Popular Science Monthly/Volume 72/February 1908/A Visit to the Hangchow Bore I
|A VISIT TO THE HANGCHOW BORE|
CANTON CHRISTIAN COLLEGE
Unlike the bores seen elsewhere, which generally occur intermittently, the Hangchow bore ascends the river at every tide, though its magnitude and speed vary considerably with the general state of the tides, and semi-monthly maxima are attained at the third tide after each new and each full moon. The latter affords a better opportunity to witness the bore under the more impressive and majestic stillness of midnight and the light and shadow of a moonlit scene. These semi-monthly maxima themselves attain greatest intensity at the times of greatest tides. Of these the autumnal equinox is preferable because of the cool and most probably fair weather and the absence of mosquitoes. The eighteenth of the Chinese eighth month is
generally reckoned as the time of the greatest bore of the year. In the fall of 1906 the writer spent the first and second days after the seventh full moon (September 6 and 7) in close observation of one midnight and two noon bores.Although observers sometimes go to Kanpu beyond the mouth of the Ch'ien-tang Kiang, and others content themselves with a view from Hangchow, from the first of these places the bore is seen when not fully formed, its two initial sections not yet united, while at Hangchow the effect, though still fairly remarkable, has completely lost its grandeur; and the best and most easily reached vantage ground is at the Haining Pagoda, though it is likely that at a point some five miles below the pagoda the bore is of even greater grandeur. This is close to where the two branches of the furious "Serpent's Head," as the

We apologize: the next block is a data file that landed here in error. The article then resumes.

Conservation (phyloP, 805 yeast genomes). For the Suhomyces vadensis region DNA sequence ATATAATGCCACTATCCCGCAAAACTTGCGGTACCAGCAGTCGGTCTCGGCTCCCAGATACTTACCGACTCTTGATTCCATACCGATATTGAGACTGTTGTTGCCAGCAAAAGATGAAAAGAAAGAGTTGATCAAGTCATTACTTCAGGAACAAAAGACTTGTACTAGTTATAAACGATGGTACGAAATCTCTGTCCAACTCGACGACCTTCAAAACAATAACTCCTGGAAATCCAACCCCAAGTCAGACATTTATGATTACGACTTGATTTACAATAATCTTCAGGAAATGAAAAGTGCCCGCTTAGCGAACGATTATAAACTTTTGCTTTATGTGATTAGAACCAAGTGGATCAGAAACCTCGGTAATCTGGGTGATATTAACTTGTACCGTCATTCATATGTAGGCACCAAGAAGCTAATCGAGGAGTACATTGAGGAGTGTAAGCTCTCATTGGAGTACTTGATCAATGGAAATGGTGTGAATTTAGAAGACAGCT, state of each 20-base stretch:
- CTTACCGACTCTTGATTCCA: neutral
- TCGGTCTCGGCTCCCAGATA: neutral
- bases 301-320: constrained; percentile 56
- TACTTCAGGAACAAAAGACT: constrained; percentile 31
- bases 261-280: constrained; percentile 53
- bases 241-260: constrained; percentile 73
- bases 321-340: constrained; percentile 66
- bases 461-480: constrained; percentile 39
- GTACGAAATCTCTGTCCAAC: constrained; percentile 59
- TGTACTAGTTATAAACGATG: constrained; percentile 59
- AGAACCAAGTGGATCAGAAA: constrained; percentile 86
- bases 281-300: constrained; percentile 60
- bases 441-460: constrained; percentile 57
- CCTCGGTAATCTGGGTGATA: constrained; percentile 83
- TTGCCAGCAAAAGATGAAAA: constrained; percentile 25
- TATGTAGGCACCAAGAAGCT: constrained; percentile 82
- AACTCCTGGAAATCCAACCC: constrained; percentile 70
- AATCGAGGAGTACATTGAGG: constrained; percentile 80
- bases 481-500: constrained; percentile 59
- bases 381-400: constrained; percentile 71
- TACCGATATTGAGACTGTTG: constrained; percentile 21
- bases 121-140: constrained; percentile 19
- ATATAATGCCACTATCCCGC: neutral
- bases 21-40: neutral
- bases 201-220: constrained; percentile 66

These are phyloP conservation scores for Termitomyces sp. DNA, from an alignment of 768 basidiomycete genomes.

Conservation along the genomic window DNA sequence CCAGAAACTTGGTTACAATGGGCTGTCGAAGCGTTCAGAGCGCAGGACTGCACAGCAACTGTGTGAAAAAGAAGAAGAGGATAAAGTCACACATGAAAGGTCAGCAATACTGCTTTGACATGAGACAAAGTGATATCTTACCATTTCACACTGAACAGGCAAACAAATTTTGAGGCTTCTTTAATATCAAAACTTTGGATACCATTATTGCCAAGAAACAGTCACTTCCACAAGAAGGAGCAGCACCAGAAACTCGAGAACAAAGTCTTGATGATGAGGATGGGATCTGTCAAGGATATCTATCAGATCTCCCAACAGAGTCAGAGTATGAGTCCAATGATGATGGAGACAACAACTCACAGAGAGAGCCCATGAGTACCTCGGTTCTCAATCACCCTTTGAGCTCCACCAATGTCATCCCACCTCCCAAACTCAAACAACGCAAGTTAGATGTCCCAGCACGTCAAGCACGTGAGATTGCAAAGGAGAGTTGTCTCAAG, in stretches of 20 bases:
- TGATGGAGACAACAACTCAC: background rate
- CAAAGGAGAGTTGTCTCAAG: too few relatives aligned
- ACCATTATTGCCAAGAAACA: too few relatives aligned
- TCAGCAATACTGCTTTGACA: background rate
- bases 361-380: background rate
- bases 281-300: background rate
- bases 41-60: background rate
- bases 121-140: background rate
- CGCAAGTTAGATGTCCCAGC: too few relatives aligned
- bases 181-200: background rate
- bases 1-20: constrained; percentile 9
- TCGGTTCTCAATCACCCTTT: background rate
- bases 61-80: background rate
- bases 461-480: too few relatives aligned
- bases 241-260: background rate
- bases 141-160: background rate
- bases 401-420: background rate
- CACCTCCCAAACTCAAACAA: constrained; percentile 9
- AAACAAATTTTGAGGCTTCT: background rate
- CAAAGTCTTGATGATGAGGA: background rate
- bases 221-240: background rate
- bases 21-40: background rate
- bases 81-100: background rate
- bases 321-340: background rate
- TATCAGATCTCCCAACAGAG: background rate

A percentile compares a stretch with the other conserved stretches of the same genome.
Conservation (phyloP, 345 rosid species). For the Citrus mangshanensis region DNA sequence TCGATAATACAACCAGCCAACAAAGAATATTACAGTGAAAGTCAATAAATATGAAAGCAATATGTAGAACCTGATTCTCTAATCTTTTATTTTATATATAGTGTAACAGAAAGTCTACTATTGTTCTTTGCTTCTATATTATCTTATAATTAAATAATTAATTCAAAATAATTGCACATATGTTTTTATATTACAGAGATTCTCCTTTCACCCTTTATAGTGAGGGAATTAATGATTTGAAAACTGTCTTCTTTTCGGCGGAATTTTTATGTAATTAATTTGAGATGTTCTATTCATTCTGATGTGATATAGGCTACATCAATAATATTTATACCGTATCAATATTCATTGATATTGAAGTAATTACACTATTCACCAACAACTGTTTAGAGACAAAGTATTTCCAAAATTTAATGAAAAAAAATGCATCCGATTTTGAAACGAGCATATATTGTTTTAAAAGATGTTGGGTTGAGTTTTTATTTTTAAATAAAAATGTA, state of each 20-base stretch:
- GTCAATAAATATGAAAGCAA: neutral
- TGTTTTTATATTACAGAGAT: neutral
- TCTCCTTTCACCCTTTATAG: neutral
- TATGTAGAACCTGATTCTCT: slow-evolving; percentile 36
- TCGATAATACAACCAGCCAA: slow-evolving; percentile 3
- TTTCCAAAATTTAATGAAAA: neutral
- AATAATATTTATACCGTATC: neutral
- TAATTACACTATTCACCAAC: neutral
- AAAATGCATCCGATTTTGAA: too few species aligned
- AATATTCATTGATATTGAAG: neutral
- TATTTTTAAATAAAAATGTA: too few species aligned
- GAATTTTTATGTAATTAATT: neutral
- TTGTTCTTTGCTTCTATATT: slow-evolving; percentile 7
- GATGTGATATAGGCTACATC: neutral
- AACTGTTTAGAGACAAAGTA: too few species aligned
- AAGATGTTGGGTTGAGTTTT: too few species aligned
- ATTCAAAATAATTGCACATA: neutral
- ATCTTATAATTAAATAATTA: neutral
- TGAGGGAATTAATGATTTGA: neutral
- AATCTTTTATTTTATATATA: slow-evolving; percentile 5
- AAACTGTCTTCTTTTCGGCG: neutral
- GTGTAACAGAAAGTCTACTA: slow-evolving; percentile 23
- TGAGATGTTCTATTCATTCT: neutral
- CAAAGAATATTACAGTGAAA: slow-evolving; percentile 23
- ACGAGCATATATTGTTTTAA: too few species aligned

Chinese call it, meet, and some observers have reported thirty feet for its height there as against nine feet reported at the pagoda for the same bore, though we suspect that they refer to the height of the temporary waves caused by the impact of the two branches, and not ±o the height of the bore-front proper.
The Journey to Haining
Haining lies within and near the northwestern side of the equilateral triangle formed by Hangchow, Ningpo and Shanghai, and is readily reached from the last named by means of a so-called canal "train," a steam-launch towing three to six boats of various kinds. One may hire a horse-boat, Chinese or foreign style, or, as we did, take a cabin on one of the native passenger barges operated by the launch companies. Small cabins for two cost five dollars, Mexican, from Shanghai to Hangchow, and a very large one, enough for a party of six or eight, may be rented for twelve dollars, Mexican, for the one way. House-boats cost upwards of five dollars, Mexican, a day, according to size and fittings, and towing is extra.